Posts Tagged ‘search and seizure’


A King’s Castle?–Part II

Wednesday, May 25th, 2011

As we discussed earlier, the Supreme Court’s ruling in Kentucky v. King raises some interesting questions.  Just how secure is a person in their home from warrantless entry by the police?
Question: At what point do police officers unlawfully create exigent circumstances, to the extent that they cannot rely on those exigent circumstances to enter a home without a warrant?
When they create the exigency thereby violating the 4th Amendment.  (“Where, as here, the police did not create the exigency by engaging or threatening to engage in conduct that violates the Fourth Amendment, warrantless entry to prevent the destruction of evidence is reasonable and this allowed”–Justice Alito, writing the majority opinion.)
Question: What types of noise are suspicious enough to justify the exigency?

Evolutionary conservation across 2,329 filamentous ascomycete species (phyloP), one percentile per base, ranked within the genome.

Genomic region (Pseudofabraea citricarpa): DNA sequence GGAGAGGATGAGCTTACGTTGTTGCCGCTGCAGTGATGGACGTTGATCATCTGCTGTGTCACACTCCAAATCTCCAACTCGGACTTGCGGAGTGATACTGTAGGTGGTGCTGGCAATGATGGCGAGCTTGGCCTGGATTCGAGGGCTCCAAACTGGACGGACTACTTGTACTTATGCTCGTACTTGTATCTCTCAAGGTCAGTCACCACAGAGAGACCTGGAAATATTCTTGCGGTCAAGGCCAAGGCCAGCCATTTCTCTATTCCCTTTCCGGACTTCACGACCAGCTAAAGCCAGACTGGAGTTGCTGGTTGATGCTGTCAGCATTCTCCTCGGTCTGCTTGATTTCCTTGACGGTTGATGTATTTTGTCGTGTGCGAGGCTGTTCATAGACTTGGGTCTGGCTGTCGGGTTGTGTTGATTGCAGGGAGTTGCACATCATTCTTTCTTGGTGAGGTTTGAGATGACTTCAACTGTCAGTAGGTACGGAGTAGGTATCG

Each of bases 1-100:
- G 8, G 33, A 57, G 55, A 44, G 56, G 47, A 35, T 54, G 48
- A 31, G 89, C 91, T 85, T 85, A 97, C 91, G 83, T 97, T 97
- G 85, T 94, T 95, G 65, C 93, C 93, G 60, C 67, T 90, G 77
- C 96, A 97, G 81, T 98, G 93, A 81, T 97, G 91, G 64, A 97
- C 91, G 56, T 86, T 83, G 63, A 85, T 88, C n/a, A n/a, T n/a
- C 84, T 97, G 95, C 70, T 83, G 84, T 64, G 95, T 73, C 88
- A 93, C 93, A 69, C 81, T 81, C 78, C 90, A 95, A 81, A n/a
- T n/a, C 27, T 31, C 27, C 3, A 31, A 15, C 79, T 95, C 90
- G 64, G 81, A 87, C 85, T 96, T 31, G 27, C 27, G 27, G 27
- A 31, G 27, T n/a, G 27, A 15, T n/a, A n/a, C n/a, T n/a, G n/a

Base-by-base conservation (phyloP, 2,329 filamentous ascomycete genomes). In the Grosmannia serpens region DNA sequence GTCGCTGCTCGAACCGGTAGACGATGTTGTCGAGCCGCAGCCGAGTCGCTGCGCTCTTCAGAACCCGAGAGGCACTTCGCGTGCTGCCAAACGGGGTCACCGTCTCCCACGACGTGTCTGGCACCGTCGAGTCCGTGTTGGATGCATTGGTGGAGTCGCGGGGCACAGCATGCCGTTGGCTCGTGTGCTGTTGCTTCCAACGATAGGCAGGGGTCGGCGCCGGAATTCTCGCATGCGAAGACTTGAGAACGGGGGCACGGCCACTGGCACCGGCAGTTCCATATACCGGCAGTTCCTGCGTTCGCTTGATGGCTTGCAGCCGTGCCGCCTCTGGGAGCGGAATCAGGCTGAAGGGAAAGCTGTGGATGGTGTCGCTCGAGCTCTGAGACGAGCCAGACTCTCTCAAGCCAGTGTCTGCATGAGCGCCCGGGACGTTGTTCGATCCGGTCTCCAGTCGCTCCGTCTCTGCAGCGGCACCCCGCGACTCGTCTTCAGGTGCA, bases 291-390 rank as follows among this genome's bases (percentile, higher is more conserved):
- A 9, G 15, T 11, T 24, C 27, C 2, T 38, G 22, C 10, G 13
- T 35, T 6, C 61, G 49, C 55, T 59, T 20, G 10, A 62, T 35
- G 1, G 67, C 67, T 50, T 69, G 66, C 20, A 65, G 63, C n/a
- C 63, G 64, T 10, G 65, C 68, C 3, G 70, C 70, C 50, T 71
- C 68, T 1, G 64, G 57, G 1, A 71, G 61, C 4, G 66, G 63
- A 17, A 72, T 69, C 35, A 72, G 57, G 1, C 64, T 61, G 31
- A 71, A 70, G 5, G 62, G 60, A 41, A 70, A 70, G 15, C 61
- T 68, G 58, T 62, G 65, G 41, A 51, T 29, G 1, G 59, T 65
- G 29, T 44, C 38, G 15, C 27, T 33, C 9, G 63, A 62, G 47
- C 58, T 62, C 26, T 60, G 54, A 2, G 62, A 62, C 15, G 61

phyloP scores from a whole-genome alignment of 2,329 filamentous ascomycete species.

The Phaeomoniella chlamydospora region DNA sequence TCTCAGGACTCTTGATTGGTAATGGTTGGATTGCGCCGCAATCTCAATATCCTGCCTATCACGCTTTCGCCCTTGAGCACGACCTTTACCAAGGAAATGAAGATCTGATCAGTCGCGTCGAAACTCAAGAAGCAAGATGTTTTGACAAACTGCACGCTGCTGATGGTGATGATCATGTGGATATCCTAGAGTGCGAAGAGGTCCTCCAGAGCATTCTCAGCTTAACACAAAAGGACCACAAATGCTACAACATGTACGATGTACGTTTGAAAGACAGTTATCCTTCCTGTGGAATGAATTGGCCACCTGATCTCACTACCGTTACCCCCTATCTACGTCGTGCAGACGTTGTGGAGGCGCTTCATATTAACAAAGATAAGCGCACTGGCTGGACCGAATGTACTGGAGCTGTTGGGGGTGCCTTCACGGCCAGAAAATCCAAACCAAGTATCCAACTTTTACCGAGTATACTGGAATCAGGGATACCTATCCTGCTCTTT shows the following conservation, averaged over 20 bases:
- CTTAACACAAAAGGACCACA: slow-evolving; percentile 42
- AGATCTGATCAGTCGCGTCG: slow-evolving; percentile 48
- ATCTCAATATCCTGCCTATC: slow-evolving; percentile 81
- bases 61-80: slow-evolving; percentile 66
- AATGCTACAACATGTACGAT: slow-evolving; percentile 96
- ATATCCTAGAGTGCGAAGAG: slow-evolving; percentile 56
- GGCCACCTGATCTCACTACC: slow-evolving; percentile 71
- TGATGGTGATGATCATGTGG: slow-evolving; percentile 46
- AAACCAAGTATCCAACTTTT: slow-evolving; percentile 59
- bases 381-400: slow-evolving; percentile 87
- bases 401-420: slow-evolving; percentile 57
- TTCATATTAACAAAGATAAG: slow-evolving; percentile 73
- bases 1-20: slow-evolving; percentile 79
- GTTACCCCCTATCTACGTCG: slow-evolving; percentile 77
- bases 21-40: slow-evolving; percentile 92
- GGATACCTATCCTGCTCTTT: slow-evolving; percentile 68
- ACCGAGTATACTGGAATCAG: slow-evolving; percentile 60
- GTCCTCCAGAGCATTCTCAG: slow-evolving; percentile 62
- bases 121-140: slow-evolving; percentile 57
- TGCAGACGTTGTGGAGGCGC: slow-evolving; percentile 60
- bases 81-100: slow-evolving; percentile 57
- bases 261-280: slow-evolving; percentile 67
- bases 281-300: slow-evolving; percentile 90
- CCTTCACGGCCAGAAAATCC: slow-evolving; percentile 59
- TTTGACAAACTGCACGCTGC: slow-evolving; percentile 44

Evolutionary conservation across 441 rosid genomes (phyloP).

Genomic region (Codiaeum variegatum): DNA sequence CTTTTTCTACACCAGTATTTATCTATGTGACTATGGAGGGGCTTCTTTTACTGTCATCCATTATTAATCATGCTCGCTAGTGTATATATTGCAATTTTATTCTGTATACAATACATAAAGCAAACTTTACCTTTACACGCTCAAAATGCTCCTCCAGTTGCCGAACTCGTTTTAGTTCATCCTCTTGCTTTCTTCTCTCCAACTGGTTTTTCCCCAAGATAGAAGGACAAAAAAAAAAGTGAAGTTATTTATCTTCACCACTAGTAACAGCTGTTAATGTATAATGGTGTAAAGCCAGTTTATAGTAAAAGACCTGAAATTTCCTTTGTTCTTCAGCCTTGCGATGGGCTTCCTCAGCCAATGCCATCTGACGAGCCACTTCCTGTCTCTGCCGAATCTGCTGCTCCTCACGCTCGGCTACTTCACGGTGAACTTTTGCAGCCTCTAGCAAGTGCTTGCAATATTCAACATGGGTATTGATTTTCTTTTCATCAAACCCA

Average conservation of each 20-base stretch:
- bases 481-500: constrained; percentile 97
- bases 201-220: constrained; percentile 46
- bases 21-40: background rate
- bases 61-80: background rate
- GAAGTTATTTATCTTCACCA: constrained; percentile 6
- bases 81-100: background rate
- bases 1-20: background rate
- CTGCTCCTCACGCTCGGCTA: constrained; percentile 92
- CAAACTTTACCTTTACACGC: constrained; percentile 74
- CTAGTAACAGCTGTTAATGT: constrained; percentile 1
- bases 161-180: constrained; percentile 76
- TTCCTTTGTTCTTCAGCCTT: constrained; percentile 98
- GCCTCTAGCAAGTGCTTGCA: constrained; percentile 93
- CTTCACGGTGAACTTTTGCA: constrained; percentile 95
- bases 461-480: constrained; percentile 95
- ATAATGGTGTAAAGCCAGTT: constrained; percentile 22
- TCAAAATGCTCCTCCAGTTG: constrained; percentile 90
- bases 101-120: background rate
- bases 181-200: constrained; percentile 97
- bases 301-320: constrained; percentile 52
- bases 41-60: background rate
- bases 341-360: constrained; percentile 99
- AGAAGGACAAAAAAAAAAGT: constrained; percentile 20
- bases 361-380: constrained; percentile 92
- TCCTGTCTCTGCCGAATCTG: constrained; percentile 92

If police have their ear to a door listening for “suspicious sounds”, seemingly anything could justify their position.  For example, if they hear the sound of a toilet flushing, the police may believe that evidence is being destroyed.  On the other hand, is the sound of a toilet flushing all that unreasonable in a home?  Certainly, there can be several perfectly innocent reasons to flush a toilet.  Secondly, what if the officers hear NO noise?  Will that be construed as a guilty person sitting quietly waiting to attack the cops?  Does perfect silence indicate criminal conduct or no criminal conduct?  What types of noises indicate crime is afoot…a blender?  A microwave?  Several dogs barking?  A TV commercial with gunfire?  The fear among many people is that officers will try to justify any type of noise as the type which requires warrantless entry.